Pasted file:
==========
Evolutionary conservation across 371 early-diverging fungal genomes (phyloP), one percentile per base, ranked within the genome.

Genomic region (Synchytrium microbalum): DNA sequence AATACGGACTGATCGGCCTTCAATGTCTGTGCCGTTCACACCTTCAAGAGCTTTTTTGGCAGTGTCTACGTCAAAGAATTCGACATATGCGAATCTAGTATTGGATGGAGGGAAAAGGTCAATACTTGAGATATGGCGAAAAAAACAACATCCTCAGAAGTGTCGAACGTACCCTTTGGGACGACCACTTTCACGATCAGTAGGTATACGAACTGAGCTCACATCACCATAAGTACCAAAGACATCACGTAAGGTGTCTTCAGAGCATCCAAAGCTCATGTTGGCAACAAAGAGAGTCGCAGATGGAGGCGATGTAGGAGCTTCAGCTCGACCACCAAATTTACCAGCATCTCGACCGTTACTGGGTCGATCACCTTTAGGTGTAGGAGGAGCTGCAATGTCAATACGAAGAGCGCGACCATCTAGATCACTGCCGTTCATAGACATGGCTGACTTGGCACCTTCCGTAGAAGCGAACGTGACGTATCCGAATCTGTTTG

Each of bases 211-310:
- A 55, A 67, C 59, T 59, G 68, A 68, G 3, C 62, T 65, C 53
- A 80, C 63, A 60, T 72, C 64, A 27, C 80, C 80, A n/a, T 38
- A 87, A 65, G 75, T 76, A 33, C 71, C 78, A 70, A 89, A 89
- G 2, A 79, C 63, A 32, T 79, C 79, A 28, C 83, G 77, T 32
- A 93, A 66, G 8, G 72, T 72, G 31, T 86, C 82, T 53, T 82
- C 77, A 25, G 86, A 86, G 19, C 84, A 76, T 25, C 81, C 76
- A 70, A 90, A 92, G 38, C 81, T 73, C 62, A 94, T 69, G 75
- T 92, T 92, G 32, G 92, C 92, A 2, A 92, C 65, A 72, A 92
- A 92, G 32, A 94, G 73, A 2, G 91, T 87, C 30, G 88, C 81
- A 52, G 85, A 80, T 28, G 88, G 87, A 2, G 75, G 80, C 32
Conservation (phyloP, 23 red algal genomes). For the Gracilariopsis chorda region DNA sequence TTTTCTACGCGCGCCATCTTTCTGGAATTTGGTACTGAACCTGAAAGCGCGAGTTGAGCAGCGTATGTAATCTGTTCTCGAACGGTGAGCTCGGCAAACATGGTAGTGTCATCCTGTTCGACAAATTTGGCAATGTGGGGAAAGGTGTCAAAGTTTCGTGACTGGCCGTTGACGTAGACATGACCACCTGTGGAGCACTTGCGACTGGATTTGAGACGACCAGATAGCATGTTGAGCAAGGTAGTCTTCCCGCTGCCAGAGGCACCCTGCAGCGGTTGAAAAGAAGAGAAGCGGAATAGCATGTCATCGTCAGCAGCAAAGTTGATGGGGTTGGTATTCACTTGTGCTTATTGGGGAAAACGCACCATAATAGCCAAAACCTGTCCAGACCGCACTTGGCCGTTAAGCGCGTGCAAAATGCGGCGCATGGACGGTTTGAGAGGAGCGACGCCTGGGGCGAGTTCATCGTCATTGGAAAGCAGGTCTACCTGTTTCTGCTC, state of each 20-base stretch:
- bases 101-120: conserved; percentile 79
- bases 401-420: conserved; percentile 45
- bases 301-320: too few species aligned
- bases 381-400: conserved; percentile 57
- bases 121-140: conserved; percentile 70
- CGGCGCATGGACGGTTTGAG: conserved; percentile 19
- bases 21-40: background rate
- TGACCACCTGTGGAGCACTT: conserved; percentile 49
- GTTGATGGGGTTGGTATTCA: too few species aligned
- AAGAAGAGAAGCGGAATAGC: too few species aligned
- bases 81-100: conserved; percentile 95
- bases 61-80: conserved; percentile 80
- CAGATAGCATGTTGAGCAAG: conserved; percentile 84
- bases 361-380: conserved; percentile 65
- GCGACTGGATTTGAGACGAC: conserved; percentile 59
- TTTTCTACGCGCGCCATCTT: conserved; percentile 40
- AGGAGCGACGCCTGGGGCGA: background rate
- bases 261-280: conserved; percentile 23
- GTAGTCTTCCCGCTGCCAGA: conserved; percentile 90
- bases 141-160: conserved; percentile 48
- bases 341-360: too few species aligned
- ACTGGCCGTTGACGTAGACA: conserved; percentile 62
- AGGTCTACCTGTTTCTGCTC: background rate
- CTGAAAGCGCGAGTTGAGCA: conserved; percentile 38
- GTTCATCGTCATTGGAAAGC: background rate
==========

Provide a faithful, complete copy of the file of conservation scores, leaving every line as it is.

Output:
Evolutionary conservation across 371 early-diverging fungal genomes (phyloP), one percentile per base, ranked within the genome.

Genomic region (Synchytrium microbalum): DNA sequence AATACGGACTGATCGGCCTTCAATGTCTGTGCCGTTCACACCTTCAAGAGCTTTTTTGGCAGTGTCTACGTCAAAGAATTCGACATATGCGAATCTAGTATTGGATGGAGGGAAAAGGTCAATACTTGAGATATGGCGAAAAAAACAACATCCTCAGAAGTGTCGAACGTACCCTTTGGGACGACCACTTTCACGATCAGTAGGTATACGAACTGAGCTCACATCACCATAAGTACCAAAGACATCACGTAAGGTGTCTTCAGAGCATCCAAAGCTCATGTTGGCAACAAAGAGAGTCGCAGATGGAGGCGATGTAGGAGCTTCAGCTCGACCACCAAATTTACCAGCATCTCGACCGTTACTGGGTCGATCACCTTTAGGTGTAGGAGGAGCTGCAATGTCAATACGAAGAGCGCGACCATCTAGATCACTGCCGTTCATAGACATGGCTGACTTGGCACCTTCCGTAGAAGCGAACGTGACGTATCCGAATCTGTTTG

Each of bases 211-310:
- A 55, A 67, C 59, T 59, G 68, A 68, G 3, C 62, T 65, C 53
- A 80, C 63, A 60, T 72, C 64, A 27, C 80, C 80, A n/a, T 38
- A 87, A 65, G 75, T 76, A 33, C 71, C 78, A 70, A 89, A 89
- G 2, A 79, C 63, A 32, T 79, C 79, A 28, C 83, G 77, T 32
- A 93, A 66, G 8, G 72, T 72, G 31, T 86, C 82, T 53, T 82
- C 77, A 25, G 86, A 86, G 19, C 84, A 76, T 25, C 81, C 76
- A 70, A 90, A 92, G 38, C 81, T 73, C 62, A 94, T 69, G 75
- T 92, T 92, G 32, G 92, C 92, A 2, A 92, C 65, A 72, A 92
- A 92, G 32, A 94, G 73, A 2, G 91, T 87, C 30, G 88, C 81
- A 52, G 85, A 80, T 28, G 88, G 87, A 2, G 75, G 80, C 32
Conservation (phyloP, 23 red algal genomes). For the Gracilariopsis chorda region DNA sequence TTTTCTACGCGCGCCATCTTTCTGGAATTTGGTACTGAACCTGAAAGCGCGAGTTGAGCAGCGTATGTAATCTGTTCTCGAACGGTGAGCTCGGCAAACATGGTAGTGTCATCCTGTTCGACAAATTTGGCAATGTGGGGAAAGGTGTCAAAGTTTCGTGACTGGCCGTTGACGTAGACATGACCACCTGTGGAGCACTTGCGACTGGATTTGAGACGACCAGATAGCATGTTGAGCAAGGTAGTCTTCCCGCTGCCAGAGGCACCCTGCAGCGGTTGAAAAGAAGAGAAGCGGAATAGCATGTCATCGTCAGCAGCAAAGTTGATGGGGTTGGTATTCACTTGTGCTTATTGGGGAAAACGCACCATAATAGCCAAAACCTGTCCAGACCGCACTTGGCCGTTAAGCGCGTGCAAAATGCGGCGCATGGACGGTTTGAGAGGAGCGACGCCTGGGGCGAGTTCATCGTCATTGGAAAGCAGGTCTACCTGTTTCTGCTC, state of each 20-base stretch:
- bases 101-120: conserved; percentile 79
- bases 401-420: conserved; percentile 45
- bases 301-320: too few species aligned
- bases 381-400: conserved; percentile 57
- bases 121-140: conserved; percentile 70
- CGGCGCATGGACGGTTTGAG: conserved; percentile 19
- bases 21-40: background rate
- TGACCACCTGTGGAGCACTT: conserved; percentile 49
- GTTGATGGGGTTGGTATTCA: too few species aligned
- AAGAAGAGAAGCGGAATAGC: too few species aligned
- bases 81-100: conserved; percentile 95
- bases 61-80: conserved; percentile 80
- CAGATAGCATGTTGAGCAAG: conserved; percentile 84
- bases 361-380: conserved; percentile 65
- GCGACTGGATTTGAGACGAC: conserved; percentile 59
- TTTTCTACGCGCGCCATCTT: conserved; percentile 40
- AGGAGCGACGCCTGGGGCGA: background rate
- bases 261-280: conserved; percentile 23
- GTAGTCTTCCCGCTGCCAGA: conserved; percentile 90
- bases 141-160: conserved; percentile 48
- bases 341-360: too few species aligned
- ACTGGCCGTTGACGTAGACA: conserved; percentile 62
- AGGTCTACCTGTTTCTGCTC: background rate
- CTGAAAGCGCGAGTTGAGCA: conserved; percentile 38
- GTTCATCGTCATTGGAAAGC: background rate